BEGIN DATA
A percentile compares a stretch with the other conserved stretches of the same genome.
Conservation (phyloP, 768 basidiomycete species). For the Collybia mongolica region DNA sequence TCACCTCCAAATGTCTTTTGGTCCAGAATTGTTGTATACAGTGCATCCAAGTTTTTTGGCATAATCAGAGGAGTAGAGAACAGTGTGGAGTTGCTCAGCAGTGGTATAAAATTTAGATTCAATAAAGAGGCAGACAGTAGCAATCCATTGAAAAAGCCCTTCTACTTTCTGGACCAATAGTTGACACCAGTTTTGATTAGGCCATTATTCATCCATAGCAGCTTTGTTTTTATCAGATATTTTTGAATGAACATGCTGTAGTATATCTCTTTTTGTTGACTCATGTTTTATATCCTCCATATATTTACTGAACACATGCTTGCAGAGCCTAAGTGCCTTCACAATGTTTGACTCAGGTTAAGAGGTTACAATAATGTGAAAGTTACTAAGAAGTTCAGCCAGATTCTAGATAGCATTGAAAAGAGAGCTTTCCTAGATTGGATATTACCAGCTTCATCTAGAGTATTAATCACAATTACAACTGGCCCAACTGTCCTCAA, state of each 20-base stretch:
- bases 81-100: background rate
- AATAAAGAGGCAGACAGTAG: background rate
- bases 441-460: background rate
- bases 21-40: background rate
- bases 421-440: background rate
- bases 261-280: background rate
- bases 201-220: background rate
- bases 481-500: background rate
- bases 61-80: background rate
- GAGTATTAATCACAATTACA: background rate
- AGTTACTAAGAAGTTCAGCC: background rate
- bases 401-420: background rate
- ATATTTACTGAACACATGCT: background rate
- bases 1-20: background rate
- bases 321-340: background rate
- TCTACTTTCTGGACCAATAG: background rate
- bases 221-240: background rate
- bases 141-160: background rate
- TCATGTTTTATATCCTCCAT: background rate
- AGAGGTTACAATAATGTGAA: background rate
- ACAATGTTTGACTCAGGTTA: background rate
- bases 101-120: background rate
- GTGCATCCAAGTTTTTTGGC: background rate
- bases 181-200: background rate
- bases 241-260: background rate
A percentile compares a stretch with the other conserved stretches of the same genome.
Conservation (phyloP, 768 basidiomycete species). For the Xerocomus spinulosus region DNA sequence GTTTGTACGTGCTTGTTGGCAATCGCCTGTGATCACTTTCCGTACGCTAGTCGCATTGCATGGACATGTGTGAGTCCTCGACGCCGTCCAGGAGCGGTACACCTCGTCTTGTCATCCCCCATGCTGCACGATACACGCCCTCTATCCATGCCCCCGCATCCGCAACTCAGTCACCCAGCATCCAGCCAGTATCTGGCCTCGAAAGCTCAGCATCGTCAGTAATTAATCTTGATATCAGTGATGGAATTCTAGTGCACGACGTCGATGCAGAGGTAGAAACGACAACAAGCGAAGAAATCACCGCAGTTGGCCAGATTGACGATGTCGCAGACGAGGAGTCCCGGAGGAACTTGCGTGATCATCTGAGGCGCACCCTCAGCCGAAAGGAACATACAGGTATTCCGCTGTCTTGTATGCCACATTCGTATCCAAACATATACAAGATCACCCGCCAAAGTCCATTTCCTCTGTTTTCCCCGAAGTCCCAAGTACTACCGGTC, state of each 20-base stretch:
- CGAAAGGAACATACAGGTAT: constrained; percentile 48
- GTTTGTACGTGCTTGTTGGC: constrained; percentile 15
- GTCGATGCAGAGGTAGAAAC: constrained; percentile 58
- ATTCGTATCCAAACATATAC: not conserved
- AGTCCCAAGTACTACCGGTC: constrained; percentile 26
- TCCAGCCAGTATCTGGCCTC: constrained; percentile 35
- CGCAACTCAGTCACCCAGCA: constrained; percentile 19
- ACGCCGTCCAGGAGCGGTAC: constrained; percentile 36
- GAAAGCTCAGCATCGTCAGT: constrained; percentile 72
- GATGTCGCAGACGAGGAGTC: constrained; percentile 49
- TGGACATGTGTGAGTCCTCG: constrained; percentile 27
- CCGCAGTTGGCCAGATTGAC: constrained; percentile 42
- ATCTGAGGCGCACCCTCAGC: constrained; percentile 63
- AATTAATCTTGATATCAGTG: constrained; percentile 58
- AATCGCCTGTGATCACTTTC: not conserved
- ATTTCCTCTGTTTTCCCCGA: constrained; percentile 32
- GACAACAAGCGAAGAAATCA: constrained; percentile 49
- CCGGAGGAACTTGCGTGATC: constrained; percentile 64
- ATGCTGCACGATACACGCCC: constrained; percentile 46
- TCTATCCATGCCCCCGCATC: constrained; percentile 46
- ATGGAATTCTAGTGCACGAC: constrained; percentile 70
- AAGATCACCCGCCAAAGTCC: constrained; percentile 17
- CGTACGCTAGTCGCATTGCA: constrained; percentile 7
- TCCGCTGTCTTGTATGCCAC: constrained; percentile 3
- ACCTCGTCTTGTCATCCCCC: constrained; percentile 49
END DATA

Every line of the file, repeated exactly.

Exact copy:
A percentile compares a stretch with the other conserved stretches of the same genome.
Conservation (phyloP, 768 basidiomycete species). For the Collybia mongolica region DNA sequence TCACCTCCAAATGTCTTTTGGTCCAGAATTGTTGTATACAGTGCATCCAAGTTTTTTGGCATAATCAGAGGAGTAGAGAACAGTGTGGAGTTGCTCAGCAGTGGTATAAAATTTAGATTCAATAAAGAGGCAGACAGTAGCAATCCATTGAAAAAGCCCTTCTACTTTCTGGACCAATAGTTGACACCAGTTTTGATTAGGCCATTATTCATCCATAGCAGCTTTGTTTTTATCAGATATTTTTGAATGAACATGCTGTAGTATATCTCTTTTTGTTGACTCATGTTTTATATCCTCCATATATTTACTGAACACATGCTTGCAGAGCCTAAGTGCCTTCACAATGTTTGACTCAGGTTAAGAGGTTACAATAATGTGAAAGTTACTAAGAAGTTCAGCCAGATTCTAGATAGCATTGAAAAGAGAGCTTTCCTAGATTGGATATTACCAGCTTCATCTAGAGTATTAATCACAATTACAACTGGCCCAACTGTCCTCAA, state of each 20-base stretch:
- bases 81-100: background rate
- AATAAAGAGGCAGACAGTAG: background rate
- bases 441-460: background rate
- bases 21-40: background rate
- bases 421-440: background rate
- bases 261-280: background rate
- bases 201-220: background rate
- bases 481-500: background rate
- bases 61-80: background rate
- GAGTATTAATCACAATTACA: background rate
- AGTTACTAAGAAGTTCAGCC: background rate
- bases 401-420: background rate
- ATATTTACTGAACACATGCT: background rate
- bases 1-20: background rate
- bases 321-340: background rate
- TCTACTTTCTGGACCAATAG: background rate
- bases 221-240: background rate
- bases 141-160: background rate
- TCATGTTTTATATCCTCCAT: background rate
- AGAGGTTACAATAATGTGAA: background rate
- ACAATGTTTGACTCAGGTTA: background rate
- bases 101-120: background rate
- GTGCATCCAAGTTTTTTGGC: background rate
- bases 181-200: background rate
- bases 241-260: background rate
A percentile compares a stretch with the other conserved stretches of the same genome.
Conservation (phyloP, 768 basidiomycete species). For the Xerocomus spinulosus region DNA sequence GTTTGTACGTGCTTGTTGGCAATCGCCTGTGATCACTTTCCGTACGCTAGTCGCATTGCATGGACATGTGTGAGTCCTCGACGCCGTCCAGGAGCGGTACACCTCGTCTTGTCATCCCCCATGCTGCACGATACACGCCCTCTATCCATGCCCCCGCATCCGCAACTCAGTCACCCAGCATCCAGCCAGTATCTGGCCTCGAAAGCTCAGCATCGTCAGTAATTAATCTTGATATCAGTGATGGAATTCTAGTGCACGACGTCGATGCAGAGGTAGAAACGACAACAAGCGAAGAAATCACCGCAGTTGGCCAGATTGACGATGTCGCAGACGAGGAGTCCCGGAGGAACTTGCGTGATCATCTGAGGCGCACCCTCAGCCGAAAGGAACATACAGGTATTCCGCTGTCTTGTATGCCACATTCGTATCCAAACATATACAAGATCACCCGCCAAAGTCCATTTCCTCTGTTTTCCCCGAAGTCCCAAGTACTACCGGTC, state of each 20-base stretch:
- CGAAAGGAACATACAGGTAT: constrained; percentile 48
- GTTTGTACGTGCTTGTTGGC: constrained; percentile 15
- GTCGATGCAGAGGTAGAAAC: constrained; percentile 58
- ATTCGTATCCAAACATATAC: not conserved
- AGTCCCAAGTACTACCGGTC: constrained; percentile 26
- TCCAGCCAGTATCTGGCCTC: constrained; percentile 35
- CGCAACTCAGTCACCCAGCA: constrained; percentile 19
- ACGCCGTCCAGGAGCGGTAC: constrained; percentile 36
- GAAAGCTCAGCATCGTCAGT: constrained; percentile 72
- GATGTCGCAGACGAGGAGTC: constrained; percentile 49
- TGGACATGTGTGAGTCCTCG: constrained; percentile 27
- CCGCAGTTGGCCAGATTGAC: constrained; percentile 42
- ATCTGAGGCGCACCCTCAGC: constrained; percentile 63
- AATTAATCTTGATATCAGTG: constrained; percentile 58
- AATCGCCTGTGATCACTTTC: not conserved
- ATTTCCTCTGTTTTCCCCGA: constrained; percentile 32
- GACAACAAGCGAAGAAATCA: constrained; percentile 49
- CCGGAGGAACTTGCGTGATC: constrained; percentile 64
- ATGCTGCACGATACACGCCC: constrained; percentile 46
- TCTATCCATGCCCCCGCATC: constrained; percentile 46
- ATGGAATTCTAGTGCACGAC: constrained; percentile 70
- AAGATCACCCGCCAAAGTCC: constrained; percentile 17
- CGTACGCTAGTCGCATTGCA: constrained; percentile 7
- TCCGCTGTCTTGTATGCCAC: constrained; percentile 3
- ACCTCGTCTTGTCATCCCCC: constrained; percentile 49